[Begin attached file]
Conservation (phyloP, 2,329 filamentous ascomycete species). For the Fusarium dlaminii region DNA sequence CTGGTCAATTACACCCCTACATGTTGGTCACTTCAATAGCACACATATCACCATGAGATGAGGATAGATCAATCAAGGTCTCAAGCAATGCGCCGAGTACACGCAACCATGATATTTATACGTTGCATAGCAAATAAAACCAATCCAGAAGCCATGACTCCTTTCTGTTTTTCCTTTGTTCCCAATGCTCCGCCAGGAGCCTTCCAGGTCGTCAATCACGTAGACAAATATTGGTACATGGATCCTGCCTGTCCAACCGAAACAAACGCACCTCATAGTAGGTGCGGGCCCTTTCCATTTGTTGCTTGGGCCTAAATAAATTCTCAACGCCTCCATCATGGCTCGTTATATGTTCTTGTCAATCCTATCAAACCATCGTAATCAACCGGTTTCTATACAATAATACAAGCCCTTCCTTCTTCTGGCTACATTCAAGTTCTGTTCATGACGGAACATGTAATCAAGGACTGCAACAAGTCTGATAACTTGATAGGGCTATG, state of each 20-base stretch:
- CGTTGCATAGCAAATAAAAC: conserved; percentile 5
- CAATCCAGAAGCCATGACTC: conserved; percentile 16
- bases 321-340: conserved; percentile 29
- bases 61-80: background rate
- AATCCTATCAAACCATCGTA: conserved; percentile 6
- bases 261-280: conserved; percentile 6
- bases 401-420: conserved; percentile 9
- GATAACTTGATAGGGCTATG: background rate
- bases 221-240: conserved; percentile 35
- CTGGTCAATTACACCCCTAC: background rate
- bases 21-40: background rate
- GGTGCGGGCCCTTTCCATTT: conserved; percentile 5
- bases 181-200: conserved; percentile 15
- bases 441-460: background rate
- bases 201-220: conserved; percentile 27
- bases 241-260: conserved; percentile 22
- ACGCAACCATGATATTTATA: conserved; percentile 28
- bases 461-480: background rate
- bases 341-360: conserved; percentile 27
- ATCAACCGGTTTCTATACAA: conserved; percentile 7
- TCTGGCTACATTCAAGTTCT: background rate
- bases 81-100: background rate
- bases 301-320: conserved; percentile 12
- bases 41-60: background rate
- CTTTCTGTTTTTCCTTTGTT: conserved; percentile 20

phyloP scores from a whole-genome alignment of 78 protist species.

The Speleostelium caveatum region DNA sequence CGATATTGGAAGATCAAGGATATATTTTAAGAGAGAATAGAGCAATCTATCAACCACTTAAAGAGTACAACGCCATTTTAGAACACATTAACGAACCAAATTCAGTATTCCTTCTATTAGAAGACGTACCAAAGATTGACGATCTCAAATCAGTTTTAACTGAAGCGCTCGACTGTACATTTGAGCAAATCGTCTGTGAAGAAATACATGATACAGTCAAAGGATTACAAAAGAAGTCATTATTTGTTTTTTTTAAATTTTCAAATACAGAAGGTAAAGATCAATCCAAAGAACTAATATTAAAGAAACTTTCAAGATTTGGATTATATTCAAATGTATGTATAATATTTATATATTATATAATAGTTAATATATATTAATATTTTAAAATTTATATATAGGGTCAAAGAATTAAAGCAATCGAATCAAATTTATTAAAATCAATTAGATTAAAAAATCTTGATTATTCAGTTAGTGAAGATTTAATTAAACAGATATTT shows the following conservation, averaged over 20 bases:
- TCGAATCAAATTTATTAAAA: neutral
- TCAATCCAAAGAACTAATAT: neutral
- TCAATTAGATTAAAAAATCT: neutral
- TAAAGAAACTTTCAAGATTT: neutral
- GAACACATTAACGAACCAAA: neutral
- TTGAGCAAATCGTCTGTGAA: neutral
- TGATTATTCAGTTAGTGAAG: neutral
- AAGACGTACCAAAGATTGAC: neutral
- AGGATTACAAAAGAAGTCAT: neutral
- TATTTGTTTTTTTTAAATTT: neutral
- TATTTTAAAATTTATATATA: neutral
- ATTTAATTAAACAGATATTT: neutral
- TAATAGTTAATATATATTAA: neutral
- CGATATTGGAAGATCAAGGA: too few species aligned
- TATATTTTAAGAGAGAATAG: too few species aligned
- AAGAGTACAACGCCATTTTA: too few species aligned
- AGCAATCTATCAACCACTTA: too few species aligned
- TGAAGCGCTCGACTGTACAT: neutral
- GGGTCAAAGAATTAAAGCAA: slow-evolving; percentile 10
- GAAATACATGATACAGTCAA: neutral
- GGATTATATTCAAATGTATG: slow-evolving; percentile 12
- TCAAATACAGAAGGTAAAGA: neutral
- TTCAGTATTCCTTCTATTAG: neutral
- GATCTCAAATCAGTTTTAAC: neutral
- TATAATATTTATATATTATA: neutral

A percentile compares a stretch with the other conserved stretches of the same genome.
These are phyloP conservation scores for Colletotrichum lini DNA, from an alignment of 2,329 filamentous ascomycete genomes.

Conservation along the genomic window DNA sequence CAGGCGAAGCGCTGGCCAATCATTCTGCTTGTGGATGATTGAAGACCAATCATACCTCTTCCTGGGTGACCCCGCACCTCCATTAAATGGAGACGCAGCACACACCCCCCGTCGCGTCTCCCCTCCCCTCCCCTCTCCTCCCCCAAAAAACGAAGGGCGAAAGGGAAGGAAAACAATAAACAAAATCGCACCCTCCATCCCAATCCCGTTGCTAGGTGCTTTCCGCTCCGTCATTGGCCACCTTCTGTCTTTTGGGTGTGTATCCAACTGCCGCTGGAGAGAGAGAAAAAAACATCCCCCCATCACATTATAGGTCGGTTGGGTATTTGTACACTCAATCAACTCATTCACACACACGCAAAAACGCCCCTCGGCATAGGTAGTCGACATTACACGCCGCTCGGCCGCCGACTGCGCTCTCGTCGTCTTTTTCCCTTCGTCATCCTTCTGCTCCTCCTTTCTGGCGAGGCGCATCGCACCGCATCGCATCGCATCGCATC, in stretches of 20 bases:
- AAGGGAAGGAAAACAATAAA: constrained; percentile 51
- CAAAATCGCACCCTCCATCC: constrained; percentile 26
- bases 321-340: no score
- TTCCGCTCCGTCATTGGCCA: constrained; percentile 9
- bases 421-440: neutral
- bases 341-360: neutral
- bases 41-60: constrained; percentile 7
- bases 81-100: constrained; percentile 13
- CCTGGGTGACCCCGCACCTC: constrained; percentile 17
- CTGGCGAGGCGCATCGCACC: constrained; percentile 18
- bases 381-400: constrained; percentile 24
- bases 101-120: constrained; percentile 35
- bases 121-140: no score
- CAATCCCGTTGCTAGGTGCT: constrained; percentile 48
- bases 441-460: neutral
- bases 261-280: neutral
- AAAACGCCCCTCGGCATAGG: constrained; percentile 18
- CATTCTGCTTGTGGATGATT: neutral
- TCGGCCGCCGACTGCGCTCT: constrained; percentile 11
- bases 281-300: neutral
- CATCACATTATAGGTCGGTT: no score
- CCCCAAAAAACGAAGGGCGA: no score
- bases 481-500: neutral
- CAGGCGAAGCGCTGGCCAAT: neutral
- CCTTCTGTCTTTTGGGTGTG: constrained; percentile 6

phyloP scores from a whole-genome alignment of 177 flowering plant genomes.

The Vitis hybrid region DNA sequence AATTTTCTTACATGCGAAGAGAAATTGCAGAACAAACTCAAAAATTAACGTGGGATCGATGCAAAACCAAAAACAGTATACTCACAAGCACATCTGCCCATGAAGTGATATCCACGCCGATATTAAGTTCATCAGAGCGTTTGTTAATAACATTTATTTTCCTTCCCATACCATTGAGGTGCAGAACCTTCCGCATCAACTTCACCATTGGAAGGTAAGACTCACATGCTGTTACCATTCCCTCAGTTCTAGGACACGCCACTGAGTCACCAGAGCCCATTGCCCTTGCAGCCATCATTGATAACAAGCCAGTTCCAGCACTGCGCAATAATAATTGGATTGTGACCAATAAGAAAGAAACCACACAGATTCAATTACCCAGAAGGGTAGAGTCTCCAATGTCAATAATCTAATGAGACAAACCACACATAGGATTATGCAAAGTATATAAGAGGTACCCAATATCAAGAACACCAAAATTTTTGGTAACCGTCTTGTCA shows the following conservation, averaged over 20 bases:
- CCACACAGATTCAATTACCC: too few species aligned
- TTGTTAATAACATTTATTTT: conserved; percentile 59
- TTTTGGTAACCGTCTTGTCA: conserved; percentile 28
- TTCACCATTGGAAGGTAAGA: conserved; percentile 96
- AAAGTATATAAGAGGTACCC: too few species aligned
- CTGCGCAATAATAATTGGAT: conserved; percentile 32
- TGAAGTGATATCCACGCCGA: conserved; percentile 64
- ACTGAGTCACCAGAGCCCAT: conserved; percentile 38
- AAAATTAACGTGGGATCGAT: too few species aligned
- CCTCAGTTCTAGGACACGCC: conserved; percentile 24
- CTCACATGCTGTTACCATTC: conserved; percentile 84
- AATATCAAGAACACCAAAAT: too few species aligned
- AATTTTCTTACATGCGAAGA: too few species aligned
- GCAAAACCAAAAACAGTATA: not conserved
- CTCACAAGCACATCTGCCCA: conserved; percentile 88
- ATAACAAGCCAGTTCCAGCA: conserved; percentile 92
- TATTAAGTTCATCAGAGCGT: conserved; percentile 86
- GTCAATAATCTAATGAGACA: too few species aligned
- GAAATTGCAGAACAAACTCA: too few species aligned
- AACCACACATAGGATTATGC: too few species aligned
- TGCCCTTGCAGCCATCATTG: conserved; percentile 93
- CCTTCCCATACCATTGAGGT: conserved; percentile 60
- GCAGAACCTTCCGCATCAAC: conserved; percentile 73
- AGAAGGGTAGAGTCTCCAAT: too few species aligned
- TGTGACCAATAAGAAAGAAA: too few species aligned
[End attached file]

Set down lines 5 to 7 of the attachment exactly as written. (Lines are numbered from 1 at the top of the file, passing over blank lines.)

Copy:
- bases 61-80: background rate
- AATCCTATCAAACCATCGTA: conserved; percentile 6
- bases 261-280: conserved; percentile 6